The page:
Looking north on Vermont Avenue from 24th Street, 1929-2013


In continuation of the previous post, the view above shows part of the University Park business district along Vermont Avenue, this time looking north from 24th Street. Though there is little indication of it today, the intersection was once particularly privileged for commercial development thanks to the crossing of two streetcar lines. At the time, the Los Angeles Railway’s V line traveled between East Hollywood and Vernon via Vermont and Vernon Avenues; the A line linked West Adams with Downtown, traveling briefly along 24th Street.

The comparison reflects several of the major changes to Los Angeles’ transportation infrastructure that took place during the mid-20th century. In 1946, the A line became one of the city’s first streetcar routes to be replaced by bus service. The somewhat more fortunate V line survived until 1963, when it was among the last lines to be dismantled. Around the same time, much of the neighborhood immediately to the north was demolished for the Santa Monica Freeway, severing the continuity of its Vermont Avenue business district.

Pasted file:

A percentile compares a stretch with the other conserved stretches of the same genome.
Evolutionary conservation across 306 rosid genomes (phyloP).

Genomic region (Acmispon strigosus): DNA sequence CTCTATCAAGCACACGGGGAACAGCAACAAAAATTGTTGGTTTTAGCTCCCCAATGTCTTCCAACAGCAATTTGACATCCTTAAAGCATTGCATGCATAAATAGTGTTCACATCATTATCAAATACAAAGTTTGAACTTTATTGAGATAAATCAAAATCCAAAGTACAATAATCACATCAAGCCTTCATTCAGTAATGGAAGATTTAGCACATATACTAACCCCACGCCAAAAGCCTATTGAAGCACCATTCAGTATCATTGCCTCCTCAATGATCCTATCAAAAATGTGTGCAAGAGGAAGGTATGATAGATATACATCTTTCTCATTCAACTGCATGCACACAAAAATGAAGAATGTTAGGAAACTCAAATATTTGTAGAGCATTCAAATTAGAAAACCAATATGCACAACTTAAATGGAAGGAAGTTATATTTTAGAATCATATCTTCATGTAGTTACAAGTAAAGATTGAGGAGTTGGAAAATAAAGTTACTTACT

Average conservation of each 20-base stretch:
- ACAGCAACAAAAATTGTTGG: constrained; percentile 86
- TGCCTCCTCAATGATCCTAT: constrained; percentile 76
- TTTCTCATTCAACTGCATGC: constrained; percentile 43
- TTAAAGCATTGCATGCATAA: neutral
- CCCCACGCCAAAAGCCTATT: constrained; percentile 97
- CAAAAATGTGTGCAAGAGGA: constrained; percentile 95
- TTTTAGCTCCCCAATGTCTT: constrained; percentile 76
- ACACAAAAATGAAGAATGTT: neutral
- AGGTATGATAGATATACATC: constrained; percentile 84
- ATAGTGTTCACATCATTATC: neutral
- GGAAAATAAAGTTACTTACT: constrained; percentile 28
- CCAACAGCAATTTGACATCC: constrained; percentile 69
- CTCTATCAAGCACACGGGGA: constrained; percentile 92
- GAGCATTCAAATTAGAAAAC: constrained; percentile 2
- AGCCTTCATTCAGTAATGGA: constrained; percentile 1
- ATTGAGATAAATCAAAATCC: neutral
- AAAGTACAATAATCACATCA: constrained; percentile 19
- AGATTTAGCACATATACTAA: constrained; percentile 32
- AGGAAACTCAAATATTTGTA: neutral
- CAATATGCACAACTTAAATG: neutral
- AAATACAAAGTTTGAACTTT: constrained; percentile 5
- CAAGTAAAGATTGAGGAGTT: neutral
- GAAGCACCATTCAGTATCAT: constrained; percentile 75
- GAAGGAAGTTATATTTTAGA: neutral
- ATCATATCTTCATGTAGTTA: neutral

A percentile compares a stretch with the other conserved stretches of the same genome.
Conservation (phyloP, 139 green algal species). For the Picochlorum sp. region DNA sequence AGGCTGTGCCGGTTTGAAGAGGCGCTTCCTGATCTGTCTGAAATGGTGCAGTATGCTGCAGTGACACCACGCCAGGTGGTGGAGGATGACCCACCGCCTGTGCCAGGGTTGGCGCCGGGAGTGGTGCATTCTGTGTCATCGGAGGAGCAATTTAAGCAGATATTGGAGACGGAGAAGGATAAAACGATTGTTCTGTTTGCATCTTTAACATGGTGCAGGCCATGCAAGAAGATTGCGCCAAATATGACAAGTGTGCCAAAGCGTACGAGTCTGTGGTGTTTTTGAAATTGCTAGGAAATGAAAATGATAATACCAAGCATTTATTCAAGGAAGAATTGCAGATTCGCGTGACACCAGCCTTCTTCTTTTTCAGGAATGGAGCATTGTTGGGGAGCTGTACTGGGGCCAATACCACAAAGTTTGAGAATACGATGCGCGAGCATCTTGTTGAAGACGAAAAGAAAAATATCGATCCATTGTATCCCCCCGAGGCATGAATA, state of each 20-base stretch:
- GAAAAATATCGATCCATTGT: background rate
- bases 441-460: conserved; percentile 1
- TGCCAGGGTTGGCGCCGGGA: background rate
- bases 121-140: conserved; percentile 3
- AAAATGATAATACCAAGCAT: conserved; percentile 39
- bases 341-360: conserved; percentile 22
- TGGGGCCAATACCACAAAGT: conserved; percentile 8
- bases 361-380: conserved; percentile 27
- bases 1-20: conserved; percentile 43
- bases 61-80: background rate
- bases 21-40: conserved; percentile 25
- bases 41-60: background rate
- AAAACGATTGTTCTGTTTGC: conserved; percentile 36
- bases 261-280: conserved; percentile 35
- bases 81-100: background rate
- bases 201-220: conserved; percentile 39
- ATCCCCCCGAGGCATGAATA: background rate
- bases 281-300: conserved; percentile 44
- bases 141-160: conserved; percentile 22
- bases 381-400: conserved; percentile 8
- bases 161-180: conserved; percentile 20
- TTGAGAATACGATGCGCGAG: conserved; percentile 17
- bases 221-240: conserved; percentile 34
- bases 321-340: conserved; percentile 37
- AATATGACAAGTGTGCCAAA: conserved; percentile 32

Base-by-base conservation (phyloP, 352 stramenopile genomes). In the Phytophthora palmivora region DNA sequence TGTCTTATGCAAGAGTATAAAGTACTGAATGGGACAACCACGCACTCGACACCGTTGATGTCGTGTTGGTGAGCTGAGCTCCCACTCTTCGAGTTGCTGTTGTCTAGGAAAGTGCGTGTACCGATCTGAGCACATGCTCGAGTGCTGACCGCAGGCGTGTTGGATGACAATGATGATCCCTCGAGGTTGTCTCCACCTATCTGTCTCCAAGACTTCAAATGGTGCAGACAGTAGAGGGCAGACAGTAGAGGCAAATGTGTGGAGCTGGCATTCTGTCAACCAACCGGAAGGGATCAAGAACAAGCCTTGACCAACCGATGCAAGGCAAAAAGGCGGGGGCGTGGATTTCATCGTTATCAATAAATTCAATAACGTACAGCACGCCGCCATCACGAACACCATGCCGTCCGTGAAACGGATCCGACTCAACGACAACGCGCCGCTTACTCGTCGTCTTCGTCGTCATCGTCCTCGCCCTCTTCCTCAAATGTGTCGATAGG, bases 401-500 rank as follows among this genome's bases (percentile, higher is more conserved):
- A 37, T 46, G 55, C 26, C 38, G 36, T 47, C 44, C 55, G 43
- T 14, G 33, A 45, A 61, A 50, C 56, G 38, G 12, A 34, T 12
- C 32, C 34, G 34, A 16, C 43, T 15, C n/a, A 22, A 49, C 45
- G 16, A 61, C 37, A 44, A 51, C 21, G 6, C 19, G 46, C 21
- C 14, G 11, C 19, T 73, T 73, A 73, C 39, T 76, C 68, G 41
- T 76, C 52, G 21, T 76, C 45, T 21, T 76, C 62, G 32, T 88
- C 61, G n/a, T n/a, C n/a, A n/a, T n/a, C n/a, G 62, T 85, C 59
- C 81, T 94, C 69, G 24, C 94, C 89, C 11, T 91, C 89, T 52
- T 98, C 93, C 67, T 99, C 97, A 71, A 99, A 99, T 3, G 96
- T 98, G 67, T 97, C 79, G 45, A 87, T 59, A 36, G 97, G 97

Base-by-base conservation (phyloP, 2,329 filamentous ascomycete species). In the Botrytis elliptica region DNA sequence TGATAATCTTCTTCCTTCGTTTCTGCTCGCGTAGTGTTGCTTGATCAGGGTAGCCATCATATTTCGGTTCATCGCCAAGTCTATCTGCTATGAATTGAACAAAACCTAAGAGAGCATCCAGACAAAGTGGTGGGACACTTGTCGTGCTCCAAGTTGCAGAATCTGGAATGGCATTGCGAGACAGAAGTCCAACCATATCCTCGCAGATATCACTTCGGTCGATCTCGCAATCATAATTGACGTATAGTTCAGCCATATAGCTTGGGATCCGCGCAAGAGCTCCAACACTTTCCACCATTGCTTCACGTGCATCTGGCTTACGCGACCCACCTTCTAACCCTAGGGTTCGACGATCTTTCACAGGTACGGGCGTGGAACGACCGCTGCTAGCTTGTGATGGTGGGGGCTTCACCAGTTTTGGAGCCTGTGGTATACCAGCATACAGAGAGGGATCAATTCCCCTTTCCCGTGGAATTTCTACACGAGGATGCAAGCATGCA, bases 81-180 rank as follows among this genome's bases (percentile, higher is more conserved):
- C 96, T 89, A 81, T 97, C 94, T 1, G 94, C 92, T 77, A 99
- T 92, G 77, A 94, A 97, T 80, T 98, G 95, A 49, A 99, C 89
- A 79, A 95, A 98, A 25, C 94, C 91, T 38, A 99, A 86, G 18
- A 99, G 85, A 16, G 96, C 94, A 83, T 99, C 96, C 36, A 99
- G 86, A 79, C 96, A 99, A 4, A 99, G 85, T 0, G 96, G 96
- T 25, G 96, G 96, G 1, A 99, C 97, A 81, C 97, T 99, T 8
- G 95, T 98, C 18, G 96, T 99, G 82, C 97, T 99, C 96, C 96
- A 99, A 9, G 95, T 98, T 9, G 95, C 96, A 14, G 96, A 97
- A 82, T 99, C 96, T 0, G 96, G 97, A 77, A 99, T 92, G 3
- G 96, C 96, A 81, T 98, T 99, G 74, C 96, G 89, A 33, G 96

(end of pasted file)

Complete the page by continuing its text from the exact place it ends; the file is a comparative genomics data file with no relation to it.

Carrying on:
The two-story retail and office building on the left appears to be the only surviving structure in the present view. As seen in the top photograph, its light-colored walls were once ornamented primarily by a painted brick corbel above its second floor. Since then, the building’s rebuilt facade has been plastered over by a collection of pink pilasters, arches, and cornices.

Additional views of Vermont Avenue from the same intersection [USC Digital Library]

1. “Busses take over A line; other changes.” Los Angeles Times. 1 Jul. 1946. A3.
2. “End of streetcars will expand bus service.” Los Angeles Times. 6 Feb. 1963. A1.
3. “Vermont line completed.” Los Angeles Times. 18 Dec. 1923. II10.
Original photo: Dick Whittington Studio. “Intersection, West 23rd Street & South Vermont Avenue, Los Angeles, CA, 1929 – DW-1929-11-23-128~01.” Dick Whittington Photography Collection. USC Digital Library. USC Libraries Special Collections. http://digitallibrary.usc.edu/cdm/ref/collection/p15799coll170/id/33196

This entry was posted in Los Angeles, Then and now, University Park and tagged , . Bookmark the permalink.

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